Line supervisors are your link to workers. They know the triggers that workers respond to and generally have detailed knowledge of the work, equipment and processes with which the workers are involved. Further, the employee generally seeks approval and acceptance from the supervisor. If the supervisor exhibits safe behavior, the employee is more likely to do the same. And if line supervisors can convey and enforce that safety is a “condition of employment,” it will do wonders for reducing unsafe behaviors.

Supervisors can play a vital role by observing, coaching and administering consequences, such as positive and negative reinforcement and punishment. This is directly in-line with supervisors’ typical roles in a company, so you are not necessarily adding anything to their routines — simply ensuring they use their supervisory and leadership skills to promote safety.

Supervisors, conversely, can be a primary cause of unsafe behavior. For example, if the supervisor doesn’t ensure lockout equipment is available, workers may not ask for it, particularly if the supervisor is not a good communicator.

Getting involvement
Just as supervisors need to provide reinforcement to affect workers’ behaviors, safety professionals (or department managers) must provide reinforcement to the supervisor for carrying out safety responsibilities. There are countless ways to do this — from a pat on the back to monetary incentives to discipline. Usually, a combination is best.

And before you can hold supervisors accountable, you need to give them the tools they need to perform adequately (e.g., safe equipment and training).

Performance appraisals
One popular approach to ensuring supervisor involvement is tying safety into supervisors’ bonuses. You might consider including a few safety-related criteria as part of the overall criteria on which the supervisor is evaluated. Ideally, supervisors will be evaluated on proactive, positive objectives that the supervisor can affect, such as “Do X number of Job Safety Analyses (JSA) for the year.” A graded scale often works best. If the goal is to conduct 100 JSAs and a supervisor conducts 50, then that supervisor gets a percentage of the goal.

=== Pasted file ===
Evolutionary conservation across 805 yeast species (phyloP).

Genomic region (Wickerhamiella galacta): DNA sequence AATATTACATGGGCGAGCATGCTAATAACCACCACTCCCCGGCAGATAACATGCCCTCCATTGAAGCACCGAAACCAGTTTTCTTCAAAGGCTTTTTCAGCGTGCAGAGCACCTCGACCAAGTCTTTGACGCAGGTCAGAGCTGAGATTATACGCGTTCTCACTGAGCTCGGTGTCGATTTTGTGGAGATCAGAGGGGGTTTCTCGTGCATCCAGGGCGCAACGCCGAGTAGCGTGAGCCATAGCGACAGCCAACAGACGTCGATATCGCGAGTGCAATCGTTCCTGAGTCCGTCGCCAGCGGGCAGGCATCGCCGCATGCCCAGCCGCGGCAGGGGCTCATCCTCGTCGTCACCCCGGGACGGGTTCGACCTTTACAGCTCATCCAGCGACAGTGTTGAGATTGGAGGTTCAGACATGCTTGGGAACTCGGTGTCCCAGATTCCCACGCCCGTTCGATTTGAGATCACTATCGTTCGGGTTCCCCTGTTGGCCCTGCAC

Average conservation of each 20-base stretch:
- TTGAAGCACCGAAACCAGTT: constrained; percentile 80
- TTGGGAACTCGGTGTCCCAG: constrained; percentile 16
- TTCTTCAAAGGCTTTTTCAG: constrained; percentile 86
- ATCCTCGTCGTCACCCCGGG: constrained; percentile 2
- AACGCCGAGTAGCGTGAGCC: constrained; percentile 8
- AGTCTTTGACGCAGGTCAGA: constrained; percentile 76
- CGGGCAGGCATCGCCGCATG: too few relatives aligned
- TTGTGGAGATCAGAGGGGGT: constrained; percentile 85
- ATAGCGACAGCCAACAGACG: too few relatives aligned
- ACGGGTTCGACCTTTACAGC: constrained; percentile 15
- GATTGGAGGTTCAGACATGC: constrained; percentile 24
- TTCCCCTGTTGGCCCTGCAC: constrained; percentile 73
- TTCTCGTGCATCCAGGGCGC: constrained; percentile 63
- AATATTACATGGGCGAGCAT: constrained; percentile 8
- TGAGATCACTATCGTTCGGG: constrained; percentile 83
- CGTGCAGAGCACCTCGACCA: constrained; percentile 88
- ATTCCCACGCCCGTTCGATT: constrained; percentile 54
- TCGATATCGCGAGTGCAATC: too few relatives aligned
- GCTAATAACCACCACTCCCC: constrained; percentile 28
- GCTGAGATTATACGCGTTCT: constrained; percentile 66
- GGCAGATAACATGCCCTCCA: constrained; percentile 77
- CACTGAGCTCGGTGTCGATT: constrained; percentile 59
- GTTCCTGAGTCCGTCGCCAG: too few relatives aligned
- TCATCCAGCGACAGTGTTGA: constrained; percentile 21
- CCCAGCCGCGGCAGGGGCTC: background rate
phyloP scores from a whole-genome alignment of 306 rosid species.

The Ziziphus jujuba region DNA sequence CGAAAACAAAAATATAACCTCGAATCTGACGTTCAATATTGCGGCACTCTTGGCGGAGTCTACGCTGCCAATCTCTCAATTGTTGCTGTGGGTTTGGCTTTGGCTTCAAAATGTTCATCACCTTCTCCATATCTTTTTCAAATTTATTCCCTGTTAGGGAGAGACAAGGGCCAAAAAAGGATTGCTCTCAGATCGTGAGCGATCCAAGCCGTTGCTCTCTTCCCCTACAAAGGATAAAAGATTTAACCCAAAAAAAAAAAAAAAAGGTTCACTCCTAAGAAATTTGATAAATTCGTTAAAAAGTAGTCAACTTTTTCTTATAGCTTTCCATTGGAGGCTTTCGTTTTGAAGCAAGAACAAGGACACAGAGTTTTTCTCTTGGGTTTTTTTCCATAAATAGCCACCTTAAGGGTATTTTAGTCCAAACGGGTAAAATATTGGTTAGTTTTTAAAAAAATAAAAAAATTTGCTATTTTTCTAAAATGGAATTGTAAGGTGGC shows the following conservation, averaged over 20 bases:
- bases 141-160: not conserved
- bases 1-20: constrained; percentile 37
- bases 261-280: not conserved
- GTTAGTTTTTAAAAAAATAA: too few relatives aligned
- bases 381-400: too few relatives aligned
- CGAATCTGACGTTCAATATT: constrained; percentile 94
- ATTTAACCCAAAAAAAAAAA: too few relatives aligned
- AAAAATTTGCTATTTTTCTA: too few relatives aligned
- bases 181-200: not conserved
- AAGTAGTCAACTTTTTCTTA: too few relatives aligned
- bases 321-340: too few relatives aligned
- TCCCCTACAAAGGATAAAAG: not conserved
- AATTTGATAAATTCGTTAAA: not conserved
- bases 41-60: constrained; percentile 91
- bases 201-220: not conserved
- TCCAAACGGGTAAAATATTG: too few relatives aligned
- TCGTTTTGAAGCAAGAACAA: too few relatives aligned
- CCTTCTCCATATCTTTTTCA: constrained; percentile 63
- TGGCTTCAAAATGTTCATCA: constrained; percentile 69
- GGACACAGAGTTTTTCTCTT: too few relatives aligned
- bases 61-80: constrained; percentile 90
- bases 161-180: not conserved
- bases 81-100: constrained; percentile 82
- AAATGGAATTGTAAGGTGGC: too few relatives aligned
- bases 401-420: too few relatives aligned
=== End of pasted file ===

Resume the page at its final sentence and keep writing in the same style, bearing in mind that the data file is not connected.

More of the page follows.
Don’t focus solely on quantitative results, though. The flip side of that — the softer, qualitative stuff — is equally as important and supervisors should be evaluated on it. Dan Flinta, CIH, CSP, senior occupational safety & health specialist for Indianapolis Power & Light, stresses evaluating supervisors’ contribution to what he calls the “unseen cultural shift.” This includes the:
  • way employees take pride in their work;
  • employee morale;
  • union-management openness to communicate and make positive changes;
  • ways that employees can affect their work environment; and
  • ways that safety can be an acceptable way of life — both at work and at home.
In other words, you are evaluating the supervisor on his or her efforts to foster a safety culture.

Coming up short
It can’t all be bonuses and pats on the back where safety is concerned. In addition to that, there must be consequences for line supervisors who do not meet their safety responsibilities.

One approach, of course, is in-line with the performance appraisal and yearly bonus discussed earlier. If the supervisor fails to meet his or her goals, it should be reflected in the year-end bonus or merit increase. Another approach is to charge back the costs of accidents to the responsible department. This directly impacts the department’s budget and gets department managers’ attention. This can do wonders for shifting focus to prevention of incidents.

No magic pill
There is no magic pill for getting supervisors involved in impacting employee behavior. Much will depend on the culture of the workplace and how supervisors are selected and trained. What works in one organization may not necessarily work in another. The key is giving it some thought and effort. Ensure that your supervisors are out there observing and providing feedback — and setting the tone.